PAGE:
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"British consumers would prefer to back British farmers and to buy British food. But they find it difficult"

All so very true. I try to buy British where possible but struggle to find anything at all that is domestically produced. All British produced foods should carry a huge union flag, to let consumers know that by buying it they will be supporting our agricultural community.

I agree with Dave and Tony. I buy British as often as possible (including clothes, cars and hifi) even if it costs a bit more. Sadly, most British wines are over-priced and not value for money.

Sadly, most British wines are over-priced and not value for money.

Agreed. I can only hope that once 'global warming' kicks in we'll once again be able to grow some of the more interesting vine-varieties in England. I'm waiting for the 'climate change scientists' to tell me just what grapes will best suit my south-facing slopes.

LOL! I loved that politically incorrect post from Tanuki. The Romans grew vines and made wine as far north as Newcastle. No man made global warming back then!

Its all about population, population, population, trouble is no one in the Westminster village can or is prepared to comprehend this basic fact, probably because the parties of the left waxing lyrical about mass immigration ( the driver of our population growth ) and the Conservatives have been sworn into a vow of silence on the issue. Result on this, housing supply, energy, public services availability, transport, the Westminster village is an irrelevance, for what’s the point of worrying about our carbon foot print, food supplies or anything else when the British state is adding in excess of 250,000 people to our population every year.

Agricultural policy is totally an EU competence.

Agricultural policy is totally an EU competence.

The CAP is an EU incompetence.

Food security is vital. Sudden catastrophe is always possible, and it will be every nation for themselves when it happens. ( It has happened before with large volcanic eruptions in Iceland ).

The problem is we struggled to feed our smaller population 60 years ago.

Does anyone want to speculate what society would look like after the super market shelves have been empty for a week ?

Its a cheap thing to put right now... Cameron should ask about the size of emergency food stores in the UK. We need at least 1.5 years for 60 million people.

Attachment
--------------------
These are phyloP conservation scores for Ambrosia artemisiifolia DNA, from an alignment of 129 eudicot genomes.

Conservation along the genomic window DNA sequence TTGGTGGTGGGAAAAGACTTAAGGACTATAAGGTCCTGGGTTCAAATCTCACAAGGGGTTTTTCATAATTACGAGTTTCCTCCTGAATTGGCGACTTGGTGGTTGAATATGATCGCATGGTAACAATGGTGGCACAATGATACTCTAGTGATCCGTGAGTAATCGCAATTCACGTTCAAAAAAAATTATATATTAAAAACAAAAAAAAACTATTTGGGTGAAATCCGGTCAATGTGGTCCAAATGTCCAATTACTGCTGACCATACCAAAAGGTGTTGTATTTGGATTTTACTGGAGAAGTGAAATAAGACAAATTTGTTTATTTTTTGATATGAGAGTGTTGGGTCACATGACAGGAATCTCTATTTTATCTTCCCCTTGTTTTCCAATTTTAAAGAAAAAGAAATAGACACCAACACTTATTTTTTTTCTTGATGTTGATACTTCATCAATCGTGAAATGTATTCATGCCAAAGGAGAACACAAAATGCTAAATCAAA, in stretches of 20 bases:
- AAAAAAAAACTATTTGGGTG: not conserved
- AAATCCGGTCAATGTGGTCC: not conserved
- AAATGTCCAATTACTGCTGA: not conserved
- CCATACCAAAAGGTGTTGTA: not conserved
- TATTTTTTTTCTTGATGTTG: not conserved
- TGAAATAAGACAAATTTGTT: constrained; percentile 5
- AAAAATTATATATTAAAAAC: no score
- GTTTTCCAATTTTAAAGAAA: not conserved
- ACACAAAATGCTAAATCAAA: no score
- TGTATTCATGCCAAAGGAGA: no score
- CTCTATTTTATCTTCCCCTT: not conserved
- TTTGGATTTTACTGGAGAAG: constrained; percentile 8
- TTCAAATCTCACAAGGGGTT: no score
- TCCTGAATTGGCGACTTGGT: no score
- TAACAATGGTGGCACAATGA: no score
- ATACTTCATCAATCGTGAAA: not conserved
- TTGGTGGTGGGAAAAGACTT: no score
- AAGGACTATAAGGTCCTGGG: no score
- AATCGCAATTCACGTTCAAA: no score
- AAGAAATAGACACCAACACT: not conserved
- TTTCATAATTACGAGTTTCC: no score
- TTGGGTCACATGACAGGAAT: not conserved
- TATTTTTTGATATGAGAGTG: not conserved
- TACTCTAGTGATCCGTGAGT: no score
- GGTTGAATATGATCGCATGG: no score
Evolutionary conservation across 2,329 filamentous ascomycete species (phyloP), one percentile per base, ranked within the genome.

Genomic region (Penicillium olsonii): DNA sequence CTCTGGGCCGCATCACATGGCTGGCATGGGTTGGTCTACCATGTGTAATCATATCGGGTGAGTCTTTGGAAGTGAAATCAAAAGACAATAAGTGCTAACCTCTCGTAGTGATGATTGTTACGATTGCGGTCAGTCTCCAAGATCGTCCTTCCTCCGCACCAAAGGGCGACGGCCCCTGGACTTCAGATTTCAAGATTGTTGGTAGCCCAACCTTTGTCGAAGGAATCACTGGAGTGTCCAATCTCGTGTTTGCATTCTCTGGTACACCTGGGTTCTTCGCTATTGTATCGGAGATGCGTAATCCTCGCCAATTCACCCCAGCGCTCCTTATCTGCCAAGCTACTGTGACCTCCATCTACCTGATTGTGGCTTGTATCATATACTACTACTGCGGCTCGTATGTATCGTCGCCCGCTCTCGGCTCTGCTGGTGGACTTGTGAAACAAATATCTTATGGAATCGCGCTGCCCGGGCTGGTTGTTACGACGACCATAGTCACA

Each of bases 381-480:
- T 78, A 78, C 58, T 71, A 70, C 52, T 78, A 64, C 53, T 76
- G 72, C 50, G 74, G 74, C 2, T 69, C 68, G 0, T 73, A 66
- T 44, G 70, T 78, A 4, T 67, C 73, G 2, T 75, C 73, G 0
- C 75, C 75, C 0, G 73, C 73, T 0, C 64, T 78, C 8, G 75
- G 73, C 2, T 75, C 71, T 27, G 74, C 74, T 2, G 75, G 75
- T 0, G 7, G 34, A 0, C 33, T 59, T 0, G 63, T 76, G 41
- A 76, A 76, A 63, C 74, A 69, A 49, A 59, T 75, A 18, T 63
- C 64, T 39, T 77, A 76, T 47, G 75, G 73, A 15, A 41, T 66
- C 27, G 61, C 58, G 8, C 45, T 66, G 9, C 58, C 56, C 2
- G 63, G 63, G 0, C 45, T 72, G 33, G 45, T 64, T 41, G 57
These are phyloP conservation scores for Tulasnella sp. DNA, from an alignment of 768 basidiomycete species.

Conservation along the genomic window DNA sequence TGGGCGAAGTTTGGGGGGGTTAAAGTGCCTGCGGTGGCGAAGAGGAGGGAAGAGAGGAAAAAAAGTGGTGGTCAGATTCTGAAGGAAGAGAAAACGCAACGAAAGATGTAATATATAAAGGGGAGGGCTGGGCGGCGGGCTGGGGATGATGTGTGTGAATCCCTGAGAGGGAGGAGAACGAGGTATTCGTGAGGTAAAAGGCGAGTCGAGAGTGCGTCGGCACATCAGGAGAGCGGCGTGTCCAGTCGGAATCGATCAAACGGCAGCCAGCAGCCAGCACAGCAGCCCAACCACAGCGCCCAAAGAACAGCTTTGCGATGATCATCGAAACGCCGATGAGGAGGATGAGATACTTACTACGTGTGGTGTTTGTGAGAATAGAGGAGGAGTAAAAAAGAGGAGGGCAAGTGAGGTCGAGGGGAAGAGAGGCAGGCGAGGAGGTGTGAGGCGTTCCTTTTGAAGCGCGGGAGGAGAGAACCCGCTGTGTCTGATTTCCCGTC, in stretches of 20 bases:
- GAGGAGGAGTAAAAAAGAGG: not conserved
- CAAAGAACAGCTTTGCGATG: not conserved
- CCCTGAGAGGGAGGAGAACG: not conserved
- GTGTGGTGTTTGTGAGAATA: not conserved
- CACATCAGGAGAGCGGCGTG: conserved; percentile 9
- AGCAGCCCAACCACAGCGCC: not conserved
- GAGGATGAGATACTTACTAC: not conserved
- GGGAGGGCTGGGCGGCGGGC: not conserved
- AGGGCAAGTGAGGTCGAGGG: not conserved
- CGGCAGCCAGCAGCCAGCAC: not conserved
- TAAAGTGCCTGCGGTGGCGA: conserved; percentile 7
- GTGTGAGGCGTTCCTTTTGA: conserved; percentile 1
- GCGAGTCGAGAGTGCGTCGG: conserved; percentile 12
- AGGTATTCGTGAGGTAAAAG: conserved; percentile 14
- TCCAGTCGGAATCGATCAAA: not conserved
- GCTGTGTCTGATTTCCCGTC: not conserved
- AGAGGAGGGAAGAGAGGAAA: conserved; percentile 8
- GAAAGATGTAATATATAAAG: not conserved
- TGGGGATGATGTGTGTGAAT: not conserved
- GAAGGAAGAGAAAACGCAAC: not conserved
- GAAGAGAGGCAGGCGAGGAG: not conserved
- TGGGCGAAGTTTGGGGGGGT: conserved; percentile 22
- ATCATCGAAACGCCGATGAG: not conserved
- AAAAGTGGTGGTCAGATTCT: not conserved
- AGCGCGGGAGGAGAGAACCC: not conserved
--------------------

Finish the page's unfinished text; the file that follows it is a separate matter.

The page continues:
The CAP is a subsidy for fat people. Food security is just an excuse for being a tortoise. Shame I can't vote for a party that advocates less aid and less agri-subsidies and would allow more imported food together with lower taxes.

It's great that David Cameron is adding this issue to the longer and longer list of policy areas that the Conservatives will address head on when they win the next election - as I suggested some months ago (http://devilinthedetail.blogspot.com/2007/09/are-you-starving.html)

This is an issue that people will really connect with and, as long as Cameron can show that he has a strategy to bring the EU into line, then it will capture those floating voters who need some inspiration to vote Conservative.

"and would allow more imported food together with lower taxes."

With a world population heading to 10-12 billion there is going to precious little food on sale around the world that we will be able to import.

It is a shame that all food is not labelled with country of origin. I always try and buy British in all things if I can but that can be very difficult at times if it's not labelled.
Totally agree with posters about British wine,very difficult to find anything good and impossible to find anything good at a decent price. Did once share a pretty good bottle with the esteemed Editor of this site at one of the Commons resturants but I bet it's not available to the general public.

I agree entirely with supporting British growers and producers. The countryside must remain a living, working place - it is worrying how few farm animals you see grazing in the fields now. What about eating fruit and vegetables 'in season'? We can have lovely root vegetables like carrots, swede, turnip and parsnip during the winter months.

Self-sufficiency would be economic cretinism, as if Adam Smith and David Ricardo had never put pen to paper.

Global food production has outstripped population growth by about 50% in the last 50 years, so there's little chance of a food shortage - and we have barely started to see the potential of GM (which the Americans and the Canadians have been cheerfully eating for more than a decade).

Price distortion because of subsidies for bio-fuels and subsidies to farmers is another matter.

A green and pleasant land is lovely but please don't pretend there's an economic argument for it.

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